-- On the left, Leonel Sanchez and Juan Joya might be the best ever left wingers from South America. Leonel Sanchez had many great moments in Chile's football history. His 40-yard strike in 1959 that forever changed the rivalry between Universidad de Chile and Colo Colo. His free-kick goal against Soviet keeper Lev Yashin at the 1962 World Cup Finals was legendary in Chile.  He won the Golden Boot title in the 1962 World Cup Finals.   In Peñarol, Juan Joya established himself as one of the greatest left wingers from South America.  Over there, he formed a legendary partnership with Ecuadorian Alberto Spencer.   
-- I also gave LWF Juan Seminario a serious consideration. While playing in Spain, Juan Seminario won the 1962 Pichichi Trophy.  He also scored a hattrick against England in as a famous upset win in 1959.  
-- Arsenio Erico and Alberto Spencer were probably the greatest forwards on the team.  While playing club football in Argentina, Erico was offered to play for Argentina, but he refused. Spencer was rumoured to be in consideration for England because of his Jamaican roots.  Both would have been ineligible if they took a different turn in life. Spencer later did represent Uruguay, but he was an Ecuadoran through and through.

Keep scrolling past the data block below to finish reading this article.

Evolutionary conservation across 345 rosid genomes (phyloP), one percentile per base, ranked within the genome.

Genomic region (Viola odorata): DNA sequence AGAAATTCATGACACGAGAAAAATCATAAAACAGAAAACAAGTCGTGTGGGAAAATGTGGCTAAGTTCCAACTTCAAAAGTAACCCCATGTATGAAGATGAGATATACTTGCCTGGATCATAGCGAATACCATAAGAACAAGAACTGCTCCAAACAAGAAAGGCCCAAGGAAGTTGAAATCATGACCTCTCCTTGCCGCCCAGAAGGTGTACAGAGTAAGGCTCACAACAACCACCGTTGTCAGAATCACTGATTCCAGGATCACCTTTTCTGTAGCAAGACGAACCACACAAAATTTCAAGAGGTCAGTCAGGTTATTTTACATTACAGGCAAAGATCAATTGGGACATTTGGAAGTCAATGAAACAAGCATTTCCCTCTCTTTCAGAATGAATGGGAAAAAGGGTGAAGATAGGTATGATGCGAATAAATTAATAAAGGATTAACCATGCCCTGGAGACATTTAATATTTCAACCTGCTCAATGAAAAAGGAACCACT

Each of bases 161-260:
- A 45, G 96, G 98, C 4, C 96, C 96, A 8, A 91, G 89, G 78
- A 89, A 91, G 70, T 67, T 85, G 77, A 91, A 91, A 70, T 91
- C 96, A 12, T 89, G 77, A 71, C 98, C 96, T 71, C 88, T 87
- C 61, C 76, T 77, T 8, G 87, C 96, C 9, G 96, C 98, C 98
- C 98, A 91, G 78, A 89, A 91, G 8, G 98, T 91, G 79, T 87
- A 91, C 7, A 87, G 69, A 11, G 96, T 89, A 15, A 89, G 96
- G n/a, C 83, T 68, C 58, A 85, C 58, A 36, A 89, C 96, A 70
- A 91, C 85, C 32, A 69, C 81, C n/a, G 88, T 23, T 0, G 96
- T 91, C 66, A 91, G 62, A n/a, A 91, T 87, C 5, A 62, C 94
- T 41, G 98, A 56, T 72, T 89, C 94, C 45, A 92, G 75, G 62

-- Arsenio Erico never played for Paraguay in an official game, but no one would doubt about his inclusion. Paraguay did not select foreign-based players during his prime.  His international "caps" came from matches played under a Red Cross touring team.  Since he was an uncapped player born in Paraguay, he would be considered eligible.  He is the all-time highest goalscorer in the Argentine first division, with 295 goals.  
-- Alberto Spencer was considered to be the greatest footballer from Ecuador.  He won three Libertadores Cups and two Intercontinental Cups with Uruguay's Penarol.  He was perhaps the only Ecuadoran footballer recognisable among history buffs outside of South America.  
Alberto Spencer